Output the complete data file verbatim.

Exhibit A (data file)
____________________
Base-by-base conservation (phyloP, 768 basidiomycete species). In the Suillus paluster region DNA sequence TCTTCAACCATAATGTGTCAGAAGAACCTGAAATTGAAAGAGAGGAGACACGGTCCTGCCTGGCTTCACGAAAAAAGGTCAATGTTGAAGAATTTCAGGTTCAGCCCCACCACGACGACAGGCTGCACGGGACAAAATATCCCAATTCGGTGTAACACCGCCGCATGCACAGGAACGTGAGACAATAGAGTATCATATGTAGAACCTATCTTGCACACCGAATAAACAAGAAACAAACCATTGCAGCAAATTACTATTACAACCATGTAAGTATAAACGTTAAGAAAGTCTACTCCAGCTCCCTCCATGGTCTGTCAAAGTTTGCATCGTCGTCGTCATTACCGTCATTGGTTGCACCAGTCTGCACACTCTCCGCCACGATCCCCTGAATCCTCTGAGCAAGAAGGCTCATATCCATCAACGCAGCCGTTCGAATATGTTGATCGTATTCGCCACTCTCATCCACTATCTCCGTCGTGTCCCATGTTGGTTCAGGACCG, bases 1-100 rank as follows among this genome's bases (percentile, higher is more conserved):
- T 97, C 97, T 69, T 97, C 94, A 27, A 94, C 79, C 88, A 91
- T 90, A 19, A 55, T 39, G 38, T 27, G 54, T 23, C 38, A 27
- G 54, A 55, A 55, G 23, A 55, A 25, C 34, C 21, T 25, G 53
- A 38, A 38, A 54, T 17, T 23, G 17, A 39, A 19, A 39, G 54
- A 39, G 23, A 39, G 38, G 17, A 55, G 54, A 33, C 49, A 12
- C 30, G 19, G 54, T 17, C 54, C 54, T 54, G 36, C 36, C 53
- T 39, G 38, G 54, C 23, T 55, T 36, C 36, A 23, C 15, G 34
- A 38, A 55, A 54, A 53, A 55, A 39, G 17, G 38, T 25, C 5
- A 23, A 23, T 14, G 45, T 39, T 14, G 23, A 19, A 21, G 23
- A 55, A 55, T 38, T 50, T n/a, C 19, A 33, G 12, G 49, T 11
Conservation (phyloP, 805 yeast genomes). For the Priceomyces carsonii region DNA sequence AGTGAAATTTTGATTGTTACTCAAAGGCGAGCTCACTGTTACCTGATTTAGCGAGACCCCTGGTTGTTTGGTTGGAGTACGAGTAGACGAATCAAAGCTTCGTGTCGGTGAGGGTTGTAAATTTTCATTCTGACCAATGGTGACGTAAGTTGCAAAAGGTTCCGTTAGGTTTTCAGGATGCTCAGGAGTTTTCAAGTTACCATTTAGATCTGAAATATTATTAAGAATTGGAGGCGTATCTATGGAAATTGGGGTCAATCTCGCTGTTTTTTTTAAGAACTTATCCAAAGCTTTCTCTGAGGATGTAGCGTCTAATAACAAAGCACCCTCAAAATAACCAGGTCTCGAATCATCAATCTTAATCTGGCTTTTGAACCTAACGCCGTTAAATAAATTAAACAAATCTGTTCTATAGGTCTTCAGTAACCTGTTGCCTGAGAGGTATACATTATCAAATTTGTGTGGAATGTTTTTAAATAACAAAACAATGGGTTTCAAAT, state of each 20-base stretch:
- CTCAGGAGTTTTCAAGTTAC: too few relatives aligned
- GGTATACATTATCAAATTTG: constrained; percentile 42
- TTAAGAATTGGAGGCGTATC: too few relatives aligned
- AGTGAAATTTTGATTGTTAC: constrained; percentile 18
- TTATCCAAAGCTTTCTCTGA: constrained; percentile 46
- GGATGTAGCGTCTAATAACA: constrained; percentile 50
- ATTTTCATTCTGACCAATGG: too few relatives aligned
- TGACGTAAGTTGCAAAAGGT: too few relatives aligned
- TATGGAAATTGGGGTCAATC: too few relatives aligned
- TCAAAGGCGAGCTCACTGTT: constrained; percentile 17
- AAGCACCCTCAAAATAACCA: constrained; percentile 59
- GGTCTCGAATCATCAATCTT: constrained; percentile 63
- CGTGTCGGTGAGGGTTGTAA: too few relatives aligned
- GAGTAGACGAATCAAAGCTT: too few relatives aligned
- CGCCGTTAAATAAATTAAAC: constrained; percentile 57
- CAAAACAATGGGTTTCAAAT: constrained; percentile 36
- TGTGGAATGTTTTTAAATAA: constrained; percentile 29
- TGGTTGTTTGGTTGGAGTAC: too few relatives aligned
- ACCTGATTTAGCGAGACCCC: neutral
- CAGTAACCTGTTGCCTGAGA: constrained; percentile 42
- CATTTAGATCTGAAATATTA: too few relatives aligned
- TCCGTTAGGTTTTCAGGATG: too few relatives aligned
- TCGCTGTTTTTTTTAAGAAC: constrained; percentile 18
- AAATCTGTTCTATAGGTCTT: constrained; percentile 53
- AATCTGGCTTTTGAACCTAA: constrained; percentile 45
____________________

Base-by-base conservation (phyloP, 768 basidiomycete species). In the Suillus paluster region DNA sequence TCTTCAACCATAATGTGTCAGAAGAACCTGAAATTGAAAGAGAGGAGACACGGTCCTGCCTGGCTTCACGAAAAAAGGTCAATGTTGAAGAATTTCAGGTTCAGCCCCACCACGACGACAGGCTGCACGGGACAAAATATCCCAATTCGGTGTAACACCGCCGCATGCACAGGAACGTGAGACAATAGAGTATCATATGTAGAACCTATCTTGCACACCGAATAAACAAGAAACAAACCATTGCAGCAAATTACTATTACAACCATGTAAGTATAAACGTTAAGAAAGTCTACTCCAGCTCCCTCCATGGTCTGTCAAAGTTTGCATCGTCGTCGTCATTACCGTCATTGGTTGCACCAGTCTGCACACTCTCCGCCACGATCCCCTGAATCCTCTGAGCAAGAAGGCTCATATCCATCAACGCAGCCGTTCGAATATGTTGATCGTATTCGCCACTCTCATCCACTATCTCCGTCGTGTCCCATGTTGGTTCAGGACCG, bases 1-100 rank as follows among this genome's bases (percentile, higher is more conserved):
- T 97, C 97, T 69, T 97, C 94, A 27, A 94, C 79, C 88, A 91
- T 90, A 19, A 55, T 39, G 38, T 27, G 54, T 23, C 38, A 27
- G 54, A 55, A 55, G 23, A 55, A 25, C 34, C 21, T 25, G 53
- A 38, A 38, A 54, T 17, T 23, G 17, A 39, A 19, A 39, G 54
- A 39, G 23, A 39, G 38, G 17, A 55, G 54, A 33, C 49, A 12
- C 30, G 19, G 54, T 17, C 54, C 54, T 54, G 36, C 36, C 53
- T 39, G 38, G 54, C 23, T 55, T 36, C 36, A 23, C 15, G 34
- A 38, A 55, A 54, A 53, A 55, A 39, G 17, G 38, T 25, C 5
- A 23, A 23, T 14, G 45, T 39, T 14, G 23, A 19, A 21, G 23
- A 55, A 55, T 38, T 50, T n/a, C 19, A 33, G 12, G 49, T 11
Conservation (phyloP, 805 yeast genomes). For the Priceomyces carsonii region DNA sequence AGTGAAATTTTGATTGTTACTCAAAGGCGAGCTCACTGTTACCTGATTTAGCGAGACCCCTGGTTGTTTGGTTGGAGTACGAGTAGACGAATCAAAGCTTCGTGTCGGTGAGGGTTGTAAATTTTCATTCTGACCAATGGTGACGTAAGTTGCAAAAGGTTCCGTTAGGTTTTCAGGATGCTCAGGAGTTTTCAAGTTACCATTTAGATCTGAAATATTATTAAGAATTGGAGGCGTATCTATGGAAATTGGGGTCAATCTCGCTGTTTTTTTTAAGAACTTATCCAAAGCTTTCTCTGAGGATGTAGCGTCTAATAACAAAGCACCCTCAAAATAACCAGGTCTCGAATCATCAATCTTAATCTGGCTTTTGAACCTAACGCCGTTAAATAAATTAAACAAATCTGTTCTATAGGTCTTCAGTAACCTGTTGCCTGAGAGGTATACATTATCAAATTTGTGTGGAATGTTTTTAAATAACAAAACAATGGGTTTCAAAT, state of each 20-base stretch:
- CTCAGGAGTTTTCAAGTTAC: too few relatives aligned
- GGTATACATTATCAAATTTG: constrained; percentile 42
- TTAAGAATTGGAGGCGTATC: too few relatives aligned
- AGTGAAATTTTGATTGTTAC: constrained; percentile 18
- TTATCCAAAGCTTTCTCTGA: constrained; percentile 46
- GGATGTAGCGTCTAATAACA: constrained; percentile 50
- ATTTTCATTCTGACCAATGG: too few relatives aligned
- TGACGTAAGTTGCAAAAGGT: too few relatives aligned
- TATGGAAATTGGGGTCAATC: too few relatives aligned
- TCAAAGGCGAGCTCACTGTT: constrained; percentile 17
- AAGCACCCTCAAAATAACCA: constrained; percentile 59
- GGTCTCGAATCATCAATCTT: constrained; percentile 63
- CGTGTCGGTGAGGGTTGTAA: too few relatives aligned
- GAGTAGACGAATCAAAGCTT: too few relatives aligned
- CGCCGTTAAATAAATTAAAC: constrained; percentile 57
- CAAAACAATGGGTTTCAAAT: constrained; percentile 36
- TGTGGAATGTTTTTAAATAA: constrained; percentile 29
- TGGTTGTTTGGTTGGAGTAC: too few relatives aligned
- ACCTGATTTAGCGAGACCCC: neutral
- CAGTAACCTGTTGCCTGAGA: constrained; percentile 42
- CATTTAGATCTGAAATATTA: too few relatives aligned
- TCCGTTAGGTTTTCAGGATG: too few relatives aligned
- TCGCTGTTTTTTTTAAGAAC: constrained; percentile 18
- AAATCTGTTCTATAGGTCTT: constrained; percentile 53
- AATCTGGCTTTTGAACCTAA: constrained; percentile 45